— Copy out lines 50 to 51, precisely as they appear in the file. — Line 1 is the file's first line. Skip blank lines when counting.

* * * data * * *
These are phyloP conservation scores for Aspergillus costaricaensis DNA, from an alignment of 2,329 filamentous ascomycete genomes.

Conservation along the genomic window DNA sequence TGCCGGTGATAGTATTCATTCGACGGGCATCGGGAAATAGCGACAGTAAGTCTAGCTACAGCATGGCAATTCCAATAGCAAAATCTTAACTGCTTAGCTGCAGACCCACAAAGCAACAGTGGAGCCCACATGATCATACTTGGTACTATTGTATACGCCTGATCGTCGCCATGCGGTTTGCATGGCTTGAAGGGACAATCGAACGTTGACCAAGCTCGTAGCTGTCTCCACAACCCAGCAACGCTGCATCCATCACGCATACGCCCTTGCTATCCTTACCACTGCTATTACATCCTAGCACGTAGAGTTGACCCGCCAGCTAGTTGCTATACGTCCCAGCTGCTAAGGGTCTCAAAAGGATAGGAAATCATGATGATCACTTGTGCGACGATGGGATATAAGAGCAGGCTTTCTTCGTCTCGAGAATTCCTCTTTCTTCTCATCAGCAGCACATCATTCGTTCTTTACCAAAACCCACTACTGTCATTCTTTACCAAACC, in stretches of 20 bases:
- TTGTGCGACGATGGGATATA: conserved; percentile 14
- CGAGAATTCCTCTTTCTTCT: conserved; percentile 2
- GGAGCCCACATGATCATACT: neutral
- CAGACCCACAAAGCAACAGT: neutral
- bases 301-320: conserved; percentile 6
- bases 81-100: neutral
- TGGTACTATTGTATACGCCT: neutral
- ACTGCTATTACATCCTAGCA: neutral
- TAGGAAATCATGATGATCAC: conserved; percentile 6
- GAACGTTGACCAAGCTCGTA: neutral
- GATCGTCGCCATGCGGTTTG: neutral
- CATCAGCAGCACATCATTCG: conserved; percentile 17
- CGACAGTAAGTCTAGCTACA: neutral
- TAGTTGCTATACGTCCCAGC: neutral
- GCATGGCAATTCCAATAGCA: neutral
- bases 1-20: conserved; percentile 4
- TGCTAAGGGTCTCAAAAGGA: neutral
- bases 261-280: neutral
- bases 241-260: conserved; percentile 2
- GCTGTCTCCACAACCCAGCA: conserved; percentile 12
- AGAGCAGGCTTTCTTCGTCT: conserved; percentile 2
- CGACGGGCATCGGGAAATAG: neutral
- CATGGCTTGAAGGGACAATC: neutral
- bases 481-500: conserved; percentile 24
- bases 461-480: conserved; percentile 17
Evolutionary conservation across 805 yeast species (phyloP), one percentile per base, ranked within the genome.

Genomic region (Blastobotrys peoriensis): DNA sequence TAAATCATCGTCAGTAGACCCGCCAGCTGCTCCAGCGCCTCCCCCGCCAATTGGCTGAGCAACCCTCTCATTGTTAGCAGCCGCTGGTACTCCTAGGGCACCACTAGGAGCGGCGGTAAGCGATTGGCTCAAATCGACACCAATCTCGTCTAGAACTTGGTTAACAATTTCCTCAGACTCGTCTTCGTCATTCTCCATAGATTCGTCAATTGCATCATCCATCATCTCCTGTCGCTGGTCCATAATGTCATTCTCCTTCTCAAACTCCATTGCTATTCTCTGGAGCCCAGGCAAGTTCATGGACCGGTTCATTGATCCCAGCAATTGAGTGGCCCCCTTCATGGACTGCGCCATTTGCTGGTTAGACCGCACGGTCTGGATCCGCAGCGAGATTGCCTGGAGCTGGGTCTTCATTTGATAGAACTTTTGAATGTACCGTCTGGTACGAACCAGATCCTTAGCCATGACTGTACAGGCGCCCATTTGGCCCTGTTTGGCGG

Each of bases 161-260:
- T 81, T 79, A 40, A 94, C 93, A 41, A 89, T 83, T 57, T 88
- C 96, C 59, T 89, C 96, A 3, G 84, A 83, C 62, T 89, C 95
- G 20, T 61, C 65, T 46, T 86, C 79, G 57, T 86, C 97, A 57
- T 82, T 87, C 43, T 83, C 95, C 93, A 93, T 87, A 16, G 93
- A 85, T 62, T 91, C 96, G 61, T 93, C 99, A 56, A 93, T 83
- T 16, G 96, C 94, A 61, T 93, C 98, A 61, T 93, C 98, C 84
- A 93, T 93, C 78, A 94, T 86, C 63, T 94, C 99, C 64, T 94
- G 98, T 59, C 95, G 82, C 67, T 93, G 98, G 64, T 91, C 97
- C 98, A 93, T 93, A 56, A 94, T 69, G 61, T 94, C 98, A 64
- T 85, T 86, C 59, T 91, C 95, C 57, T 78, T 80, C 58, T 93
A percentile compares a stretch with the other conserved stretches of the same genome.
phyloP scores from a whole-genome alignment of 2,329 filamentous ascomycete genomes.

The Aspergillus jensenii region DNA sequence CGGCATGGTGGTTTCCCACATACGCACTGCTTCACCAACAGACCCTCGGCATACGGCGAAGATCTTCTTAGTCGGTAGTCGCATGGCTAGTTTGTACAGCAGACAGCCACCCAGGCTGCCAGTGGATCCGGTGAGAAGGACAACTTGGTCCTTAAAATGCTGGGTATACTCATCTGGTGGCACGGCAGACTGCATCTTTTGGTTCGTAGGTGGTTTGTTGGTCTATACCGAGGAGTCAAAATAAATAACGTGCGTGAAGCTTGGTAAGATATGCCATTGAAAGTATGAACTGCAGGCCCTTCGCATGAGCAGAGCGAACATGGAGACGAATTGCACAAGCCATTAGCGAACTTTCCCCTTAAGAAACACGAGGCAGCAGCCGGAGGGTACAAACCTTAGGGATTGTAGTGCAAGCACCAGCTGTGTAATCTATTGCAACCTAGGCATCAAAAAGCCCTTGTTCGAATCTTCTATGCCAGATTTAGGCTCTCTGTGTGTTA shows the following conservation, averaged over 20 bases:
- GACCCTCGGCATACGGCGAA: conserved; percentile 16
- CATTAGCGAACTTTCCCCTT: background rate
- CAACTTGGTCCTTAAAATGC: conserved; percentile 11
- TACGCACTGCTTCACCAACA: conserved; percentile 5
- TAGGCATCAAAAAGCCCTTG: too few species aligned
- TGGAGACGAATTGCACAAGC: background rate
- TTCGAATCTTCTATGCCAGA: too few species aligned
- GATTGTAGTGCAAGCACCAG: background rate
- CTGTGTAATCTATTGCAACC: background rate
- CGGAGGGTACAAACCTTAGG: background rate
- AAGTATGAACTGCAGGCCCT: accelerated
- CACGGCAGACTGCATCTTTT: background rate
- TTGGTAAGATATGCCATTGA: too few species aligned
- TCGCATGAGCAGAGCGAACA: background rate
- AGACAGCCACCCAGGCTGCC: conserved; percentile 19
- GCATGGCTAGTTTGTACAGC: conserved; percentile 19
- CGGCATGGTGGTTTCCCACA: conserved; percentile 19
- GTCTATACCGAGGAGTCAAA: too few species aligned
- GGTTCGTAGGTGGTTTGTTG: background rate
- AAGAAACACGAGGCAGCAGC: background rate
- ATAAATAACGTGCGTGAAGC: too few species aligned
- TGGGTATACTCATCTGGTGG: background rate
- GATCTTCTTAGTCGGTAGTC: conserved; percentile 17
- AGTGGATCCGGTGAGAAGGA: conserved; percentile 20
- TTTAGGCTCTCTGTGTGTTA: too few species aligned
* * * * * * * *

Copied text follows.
- TTCGAATCTTCTATGCCAGA: too few species aligned
- GATTGTAGTGCAAGCACCAG: background rate